• Language.  Slovene is the official language throughout the country, and there are many different dialects.  It is a South Slavic language related to Croatian and Serbian. Italian and Hungarian are co-official regional minority languages in the areas where Italian and Hungarian minorities live.  Romani, the language of the Roma (Gypsy) is a legally protected language in Slovenia.
  • History.  There is evidence of human habitation of the area of Slovenia as far back as 250,000 years ago. The area was inhabited and/or invaded, in turn, by Illyrian and Celtic tribes, the Ancient Romans, Huns and Germanic tribes, Slavs and Avars, Barvarians, Franks, Magyars, Pechenegs, Cumans, Hungarians, Austria, Poland, Turks.  It finally became part of Yugoslavia.  During World War II Slovenia was divided up between several Facist states. Yugoslavia was reestablished after the war, and then became a Soviet bloc country. In 1991 Slovenia became independent.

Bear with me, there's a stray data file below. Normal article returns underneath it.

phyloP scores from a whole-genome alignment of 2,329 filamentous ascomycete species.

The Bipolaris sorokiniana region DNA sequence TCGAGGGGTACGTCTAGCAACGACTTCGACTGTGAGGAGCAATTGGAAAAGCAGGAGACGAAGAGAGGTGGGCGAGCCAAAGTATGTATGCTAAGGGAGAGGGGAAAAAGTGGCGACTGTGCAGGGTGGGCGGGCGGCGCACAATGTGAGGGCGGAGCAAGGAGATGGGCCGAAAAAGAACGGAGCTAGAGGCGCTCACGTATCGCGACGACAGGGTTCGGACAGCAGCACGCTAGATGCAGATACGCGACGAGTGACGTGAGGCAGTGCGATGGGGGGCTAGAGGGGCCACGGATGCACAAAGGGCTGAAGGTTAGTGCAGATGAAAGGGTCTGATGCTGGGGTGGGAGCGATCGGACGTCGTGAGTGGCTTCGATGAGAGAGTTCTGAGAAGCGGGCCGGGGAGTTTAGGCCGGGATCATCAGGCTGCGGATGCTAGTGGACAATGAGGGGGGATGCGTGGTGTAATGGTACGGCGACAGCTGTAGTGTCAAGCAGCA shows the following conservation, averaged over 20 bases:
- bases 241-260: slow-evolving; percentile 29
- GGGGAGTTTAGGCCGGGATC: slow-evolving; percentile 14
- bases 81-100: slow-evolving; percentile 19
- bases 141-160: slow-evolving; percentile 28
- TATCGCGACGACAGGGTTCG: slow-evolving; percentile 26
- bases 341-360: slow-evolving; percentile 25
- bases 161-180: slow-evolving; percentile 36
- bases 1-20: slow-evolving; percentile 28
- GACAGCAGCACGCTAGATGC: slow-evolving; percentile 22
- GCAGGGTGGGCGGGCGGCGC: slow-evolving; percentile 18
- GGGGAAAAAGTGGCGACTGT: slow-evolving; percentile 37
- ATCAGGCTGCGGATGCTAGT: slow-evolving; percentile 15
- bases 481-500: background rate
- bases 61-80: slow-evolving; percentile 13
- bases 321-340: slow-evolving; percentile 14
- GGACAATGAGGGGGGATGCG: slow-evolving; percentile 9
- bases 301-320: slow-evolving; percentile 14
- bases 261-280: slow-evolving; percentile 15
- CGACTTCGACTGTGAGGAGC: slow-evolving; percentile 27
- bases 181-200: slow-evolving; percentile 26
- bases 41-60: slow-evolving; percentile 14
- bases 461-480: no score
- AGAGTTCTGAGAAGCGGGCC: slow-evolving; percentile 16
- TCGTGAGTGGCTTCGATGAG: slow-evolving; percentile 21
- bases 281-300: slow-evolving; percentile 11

• Archeology.  A pierced cave bear bone, dating from somewhere between 42,500 CE and 44,000, was found in 1995 in Divje Babe cave near Cerkno, is possibly the oldest musical instrument discovered in the world. Pierced bones, bone points and a needle belonging to the Cro-Magnon were found in Potok Cave.  The remains of 4500 year old pile dwellings were found in the Ljubijana Marshes.  The Ljubljana Marshes Wooden Wheel, the oldest wooden wheel in the world, showing that wooden wheels appeared almost simultaneously in Mesopotamia and Europe.
  • Bled Island. On the Bled island, archaeologists have discovered traces of prehistoric (11th to 8th centuries BCE) and Slavic (9th to 10th century) settlements. According to legend the temple of the ancient Slavic goddess Živa once stood in the place of the present Baroque church. In the early Middle Ages an Old Slavic cult area probably stood at the location of the present day church. The present church dates from the 17th century when it was renovated after one of several earthquakes.